Like most organisms on our planet, humans need food and water to survive. We’d die without them within a matter of days, but people calling themselves “Breatharians” insist that they live only on oxygen and an invisible life force. New self-styled gurus continue to surface and promote this ideology. To understand how and why Breatharians invest in such a risky belief system, it’s worth taking a look at their controversial ideas.
A Brief History of Breatharianism
Sometimes referred to as Inedia, Breatharianism’s basic premise is to survive only on air and the universe’s energy. Proponents believe that it is possible, if not ideal, to transition from consuming food and liquids to an existence free of these substances. The life force that’s supposed to sustain them takes on a variety of names, depending on who’s selling the concept. Most call it “prana,” the Sanskrit word for breath, but some use the Chinese term “chi.”
Just as the concept of religious fasting has older roots, anecdotes about spiritual masters subsisting on breath alone aren’t new. The 17th century Rosicrucian text “Comte de Gabalis” mentions Paracelsus, a Swiss occultist who asserts that he survived on “solar quintessence.” Prahlad Jani, an Indian mystic, confounded researchers in 2010 with statements that he didn’t need to eat or drink. GQ’s Breena Kerr lists more recent proponents, including Wiley Brooks, who appeared on the television show “That’s Incredible!” with similar claims. Later, an Australian woman calling herself Jasmuheen published the book “Living on Light” in which she promoted the same lifestyle. Tragically, five of her followers have died while attempting Breatharian practices.
A Resurgence of Popularity
Breatharianism would have remained in relative obscurity were it not for a series of sensationalist news articles in June 2017. As CNN’s Oliver Darcy reported, Californians Akahi Ricardo and Camila Castillo insisted they’d adhered to a mostly food-free regimen since 2008. The story was originally published by News Dog Media, a tabloid content agency based in the United Kingdom. It was eventually picked up by other outlets including Yahoo, The Daily Mail, and The Independent.
After the story gained notoriety, journalists and writers stepped up to debunk Breatharianism. Both Breena Keer and Patheos blogger David G. McAfee shared deep concerns about the health and safety of people attempting to go without food and water. Others pointed to a 1999 Australian television program in which Jasmuheen was housed in a hotel room and monitored 24 hours a day to confirm she didn’t consume food or water. This trial ended after four days because Jasmuheen exhibited slurred speech, dilated pupils, and 15 pounds of weight loss.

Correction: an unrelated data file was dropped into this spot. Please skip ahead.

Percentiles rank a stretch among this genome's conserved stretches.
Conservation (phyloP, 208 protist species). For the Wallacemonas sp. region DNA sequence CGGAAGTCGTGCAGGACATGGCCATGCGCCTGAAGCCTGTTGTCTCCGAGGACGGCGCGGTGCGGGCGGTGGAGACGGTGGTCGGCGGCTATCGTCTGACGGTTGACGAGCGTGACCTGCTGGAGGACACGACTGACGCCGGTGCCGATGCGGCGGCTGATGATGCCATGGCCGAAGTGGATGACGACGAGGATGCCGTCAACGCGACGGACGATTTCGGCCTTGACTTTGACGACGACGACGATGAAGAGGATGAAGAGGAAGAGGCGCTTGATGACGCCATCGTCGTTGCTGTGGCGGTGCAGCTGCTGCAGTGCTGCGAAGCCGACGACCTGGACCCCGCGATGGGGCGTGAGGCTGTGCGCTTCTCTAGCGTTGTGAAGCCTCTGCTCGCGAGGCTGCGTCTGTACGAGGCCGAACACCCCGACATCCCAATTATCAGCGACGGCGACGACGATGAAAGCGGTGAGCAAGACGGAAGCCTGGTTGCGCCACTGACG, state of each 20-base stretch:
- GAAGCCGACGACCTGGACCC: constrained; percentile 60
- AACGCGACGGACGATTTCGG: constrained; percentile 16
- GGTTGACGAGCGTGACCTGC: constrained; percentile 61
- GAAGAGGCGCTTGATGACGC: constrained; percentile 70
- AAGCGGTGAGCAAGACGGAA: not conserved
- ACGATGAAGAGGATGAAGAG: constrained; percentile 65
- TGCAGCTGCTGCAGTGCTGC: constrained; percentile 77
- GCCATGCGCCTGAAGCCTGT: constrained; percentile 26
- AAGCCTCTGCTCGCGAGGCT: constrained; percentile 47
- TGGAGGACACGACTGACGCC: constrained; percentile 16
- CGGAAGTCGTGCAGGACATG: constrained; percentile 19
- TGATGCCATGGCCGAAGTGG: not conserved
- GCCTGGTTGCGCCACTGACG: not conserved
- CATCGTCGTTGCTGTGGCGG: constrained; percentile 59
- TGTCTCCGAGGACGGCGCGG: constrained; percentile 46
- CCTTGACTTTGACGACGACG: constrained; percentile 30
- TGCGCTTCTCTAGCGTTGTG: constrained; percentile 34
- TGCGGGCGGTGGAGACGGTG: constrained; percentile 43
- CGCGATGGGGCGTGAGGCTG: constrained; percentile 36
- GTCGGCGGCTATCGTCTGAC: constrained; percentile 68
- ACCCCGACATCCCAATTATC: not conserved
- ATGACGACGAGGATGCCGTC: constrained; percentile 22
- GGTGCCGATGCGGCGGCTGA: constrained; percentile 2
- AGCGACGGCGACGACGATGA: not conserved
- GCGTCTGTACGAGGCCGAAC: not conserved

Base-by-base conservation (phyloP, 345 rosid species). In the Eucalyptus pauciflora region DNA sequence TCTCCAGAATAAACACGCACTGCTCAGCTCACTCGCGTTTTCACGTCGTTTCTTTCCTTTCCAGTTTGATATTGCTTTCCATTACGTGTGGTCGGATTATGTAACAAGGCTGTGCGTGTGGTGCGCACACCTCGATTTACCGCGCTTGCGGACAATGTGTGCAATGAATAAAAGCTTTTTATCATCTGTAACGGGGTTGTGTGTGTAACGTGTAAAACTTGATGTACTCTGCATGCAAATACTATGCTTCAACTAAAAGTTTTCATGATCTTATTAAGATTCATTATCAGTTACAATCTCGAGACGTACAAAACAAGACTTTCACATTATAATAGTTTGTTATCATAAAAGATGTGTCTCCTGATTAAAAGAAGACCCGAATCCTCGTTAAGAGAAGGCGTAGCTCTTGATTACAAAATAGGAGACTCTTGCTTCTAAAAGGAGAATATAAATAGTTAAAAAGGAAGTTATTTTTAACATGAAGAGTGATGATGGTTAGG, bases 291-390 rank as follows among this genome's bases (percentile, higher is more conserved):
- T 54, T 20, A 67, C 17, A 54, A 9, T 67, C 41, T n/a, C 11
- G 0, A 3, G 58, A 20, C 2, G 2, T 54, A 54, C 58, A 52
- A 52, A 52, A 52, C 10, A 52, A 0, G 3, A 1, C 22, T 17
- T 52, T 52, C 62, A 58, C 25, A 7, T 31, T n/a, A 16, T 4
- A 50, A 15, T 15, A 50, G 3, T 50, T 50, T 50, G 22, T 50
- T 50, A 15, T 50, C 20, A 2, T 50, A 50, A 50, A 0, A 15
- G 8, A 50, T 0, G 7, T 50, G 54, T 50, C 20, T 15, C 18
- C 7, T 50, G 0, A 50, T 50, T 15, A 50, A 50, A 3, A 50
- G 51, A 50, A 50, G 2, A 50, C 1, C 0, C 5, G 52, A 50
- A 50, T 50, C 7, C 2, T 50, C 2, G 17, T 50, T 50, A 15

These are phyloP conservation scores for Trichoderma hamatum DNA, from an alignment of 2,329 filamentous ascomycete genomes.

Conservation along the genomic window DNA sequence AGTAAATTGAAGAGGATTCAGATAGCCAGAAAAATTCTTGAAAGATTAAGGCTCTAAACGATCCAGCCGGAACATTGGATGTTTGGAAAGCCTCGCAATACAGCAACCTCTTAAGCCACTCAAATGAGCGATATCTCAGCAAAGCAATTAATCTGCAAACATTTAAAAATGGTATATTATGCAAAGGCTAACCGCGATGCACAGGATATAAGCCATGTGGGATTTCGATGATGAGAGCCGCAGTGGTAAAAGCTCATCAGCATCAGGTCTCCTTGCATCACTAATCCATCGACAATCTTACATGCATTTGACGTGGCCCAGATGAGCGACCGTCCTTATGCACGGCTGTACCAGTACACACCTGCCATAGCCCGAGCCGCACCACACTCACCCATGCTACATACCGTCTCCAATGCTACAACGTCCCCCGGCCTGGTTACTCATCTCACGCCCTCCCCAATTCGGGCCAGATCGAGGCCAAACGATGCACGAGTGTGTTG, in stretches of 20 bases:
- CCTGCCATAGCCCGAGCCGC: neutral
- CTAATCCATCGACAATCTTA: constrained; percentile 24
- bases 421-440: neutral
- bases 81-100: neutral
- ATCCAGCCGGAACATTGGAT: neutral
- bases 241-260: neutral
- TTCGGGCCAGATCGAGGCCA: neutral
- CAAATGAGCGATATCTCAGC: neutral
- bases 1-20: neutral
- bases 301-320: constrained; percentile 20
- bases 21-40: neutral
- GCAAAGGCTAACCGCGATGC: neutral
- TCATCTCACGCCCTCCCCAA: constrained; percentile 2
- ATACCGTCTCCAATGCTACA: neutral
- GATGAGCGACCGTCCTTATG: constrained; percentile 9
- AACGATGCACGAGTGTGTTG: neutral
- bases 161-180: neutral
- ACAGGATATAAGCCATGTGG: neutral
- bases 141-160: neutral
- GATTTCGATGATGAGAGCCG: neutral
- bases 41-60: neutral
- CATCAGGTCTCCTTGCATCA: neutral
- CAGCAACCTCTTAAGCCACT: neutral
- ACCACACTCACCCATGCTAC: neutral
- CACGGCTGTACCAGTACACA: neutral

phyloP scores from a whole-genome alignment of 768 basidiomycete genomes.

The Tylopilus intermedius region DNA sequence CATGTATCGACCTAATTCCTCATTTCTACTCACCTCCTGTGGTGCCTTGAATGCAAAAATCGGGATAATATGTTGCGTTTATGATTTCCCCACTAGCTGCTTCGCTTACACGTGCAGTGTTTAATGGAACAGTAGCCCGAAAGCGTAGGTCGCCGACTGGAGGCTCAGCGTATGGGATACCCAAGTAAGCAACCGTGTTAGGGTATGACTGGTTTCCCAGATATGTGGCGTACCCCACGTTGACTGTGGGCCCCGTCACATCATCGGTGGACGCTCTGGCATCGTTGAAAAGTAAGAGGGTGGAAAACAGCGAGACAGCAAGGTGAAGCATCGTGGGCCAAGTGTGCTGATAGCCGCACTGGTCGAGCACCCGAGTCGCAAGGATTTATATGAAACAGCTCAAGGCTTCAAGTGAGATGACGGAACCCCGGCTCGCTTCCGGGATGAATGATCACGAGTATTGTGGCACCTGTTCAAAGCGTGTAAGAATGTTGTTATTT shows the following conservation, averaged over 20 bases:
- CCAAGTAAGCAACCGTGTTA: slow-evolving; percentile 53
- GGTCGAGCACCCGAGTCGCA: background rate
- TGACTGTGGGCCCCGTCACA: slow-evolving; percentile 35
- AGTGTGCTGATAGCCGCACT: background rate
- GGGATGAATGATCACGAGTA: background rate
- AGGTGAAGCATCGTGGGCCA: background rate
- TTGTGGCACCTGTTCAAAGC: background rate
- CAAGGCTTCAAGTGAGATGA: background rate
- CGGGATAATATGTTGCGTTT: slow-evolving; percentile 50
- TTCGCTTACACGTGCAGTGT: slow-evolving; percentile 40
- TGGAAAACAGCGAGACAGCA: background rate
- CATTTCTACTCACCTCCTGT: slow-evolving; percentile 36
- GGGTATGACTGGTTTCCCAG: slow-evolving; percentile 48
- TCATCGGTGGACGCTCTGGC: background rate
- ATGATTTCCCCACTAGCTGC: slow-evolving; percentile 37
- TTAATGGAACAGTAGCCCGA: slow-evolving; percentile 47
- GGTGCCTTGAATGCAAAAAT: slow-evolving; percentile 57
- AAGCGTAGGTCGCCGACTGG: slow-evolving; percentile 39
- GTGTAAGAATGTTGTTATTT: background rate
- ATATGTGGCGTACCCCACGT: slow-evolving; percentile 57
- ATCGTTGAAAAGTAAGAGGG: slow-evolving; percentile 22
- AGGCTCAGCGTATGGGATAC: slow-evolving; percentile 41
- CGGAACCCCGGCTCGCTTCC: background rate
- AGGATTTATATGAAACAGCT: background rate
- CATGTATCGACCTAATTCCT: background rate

Yet despite the dangers, a small group of believers still try to undertake a Breatharian lifestyle. There are a few online communities such as Breatharianism Canada. Meanwhile, Ricardo and Castillo offer a “Breatharian challenge” course, which lasts eight days and is available for a regular price of $397. Wiley Brooks still operates the Breatharian Institute of America, and Jasmuheen continues to sell books and publish short instructional films on YouTube.
Some Skepticism Is Healthy
What accounts for such persistent faith in these deadly ideologies? Writing for Psychology Today Canada, Dr. Joe Pierre suggests an answer to this question. Improbable beliefs frequently possess a small grain of truth, such as limited fasting taken to extremes with Breatharianism. False claims can be dressed up with clever prose and spread widely online. Finally, confirmation bias can inhibit individuals from fact-checking content that supports their worldviews before accepting it as truth.
Forming beliefs and convictions is a natural human tendency. Balancing faith and reason is essential to this process. While ideas can lead to action, it’s important to make sure that we don’t cause harm to others or ourselves.